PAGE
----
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Prewriting: Freewriting


 

Freewriting consists of focused but informal writing about the topic at hand. There are four important rules to this activity:

  • Write for a short, specified time (5, 10, 15 minutes).
  • Keep your hand moving. Don't stop writing until the time is up. If you're having trouble finding the right word, draw a line and keep going, or use a less than perfect word in its stead: you can always go back and fix it later. If you can't think of anything to say, just keep writing you last word, or your name, or "I'm stuck" over and over again: the words will come.
  • Turn off the internal editor, the one who tells you to go back and dot that "i" and cross that "t," tells you that this or that idea is stupid, or tells you that you've just written a run-on sentence or fragment.
  • When the specified time is up, go back over the text and circle the surprises and draw arrows connecting ideas or themes: identify those passages/ideas/phrases that should carry over into your text.

Follow the writing; find out what you have to say by just saying it (on paper). Feel free to change topics or areas of focus, but try to follow the writing where it wants to go. Trust yourself and your writing.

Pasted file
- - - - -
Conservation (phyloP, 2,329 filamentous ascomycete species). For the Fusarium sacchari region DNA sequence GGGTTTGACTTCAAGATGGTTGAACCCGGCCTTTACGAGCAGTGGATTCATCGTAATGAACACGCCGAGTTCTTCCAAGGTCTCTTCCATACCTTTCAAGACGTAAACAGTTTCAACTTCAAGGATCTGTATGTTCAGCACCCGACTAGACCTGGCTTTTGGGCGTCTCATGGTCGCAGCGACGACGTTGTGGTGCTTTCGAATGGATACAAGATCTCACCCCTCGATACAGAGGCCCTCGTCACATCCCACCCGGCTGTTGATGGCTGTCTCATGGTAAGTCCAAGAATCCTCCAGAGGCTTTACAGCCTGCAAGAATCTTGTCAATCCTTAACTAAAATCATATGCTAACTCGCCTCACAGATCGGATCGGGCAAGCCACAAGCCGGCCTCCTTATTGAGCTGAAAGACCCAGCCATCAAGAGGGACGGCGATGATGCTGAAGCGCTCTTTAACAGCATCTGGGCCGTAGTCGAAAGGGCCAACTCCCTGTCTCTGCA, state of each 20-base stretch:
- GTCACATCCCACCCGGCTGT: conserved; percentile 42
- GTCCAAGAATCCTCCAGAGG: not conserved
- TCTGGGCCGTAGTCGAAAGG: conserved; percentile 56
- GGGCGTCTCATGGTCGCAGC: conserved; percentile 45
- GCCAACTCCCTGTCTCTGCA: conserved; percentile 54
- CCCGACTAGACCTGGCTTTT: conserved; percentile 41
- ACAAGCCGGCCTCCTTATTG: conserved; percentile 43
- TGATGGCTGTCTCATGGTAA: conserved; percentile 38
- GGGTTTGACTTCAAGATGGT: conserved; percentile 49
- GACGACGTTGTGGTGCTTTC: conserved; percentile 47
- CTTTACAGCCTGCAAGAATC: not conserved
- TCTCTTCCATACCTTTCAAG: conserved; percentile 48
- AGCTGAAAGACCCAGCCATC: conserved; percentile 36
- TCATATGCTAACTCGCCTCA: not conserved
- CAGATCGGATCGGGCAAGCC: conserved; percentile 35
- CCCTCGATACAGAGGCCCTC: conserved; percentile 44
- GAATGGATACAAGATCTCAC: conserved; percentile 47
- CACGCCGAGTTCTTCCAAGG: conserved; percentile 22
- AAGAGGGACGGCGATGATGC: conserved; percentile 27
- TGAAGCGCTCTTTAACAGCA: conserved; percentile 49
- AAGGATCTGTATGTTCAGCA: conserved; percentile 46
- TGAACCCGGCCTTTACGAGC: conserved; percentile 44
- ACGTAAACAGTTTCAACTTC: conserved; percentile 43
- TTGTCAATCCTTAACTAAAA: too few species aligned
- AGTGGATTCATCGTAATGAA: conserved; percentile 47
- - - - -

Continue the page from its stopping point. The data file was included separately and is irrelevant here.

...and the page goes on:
• Pros: Freewriting is a terrific memory stimulator. This activity reminds you of what we already know and helps you to make connections you might not otherwise make. It helps you to get past the sterile, static, surface responses so that you can burn through to the insightful and fresh "meat" of what you really want to say.
  • Cons: Freewriting is a time-consuming activity and does not guarantee brilliant results. It is possible to achieve only a clear idea of what you don't want to write.

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Acknowledgements

Axelrod, Rise B., and Charles R. Cooper. The Concise Guide to Writing. NY: St. Martin's, 1993.

Meyer, Emily, and Louise Z. Smith. The Practical Tutor. NY: Oxford UP, 1987.

 


Updated: 08.16.07

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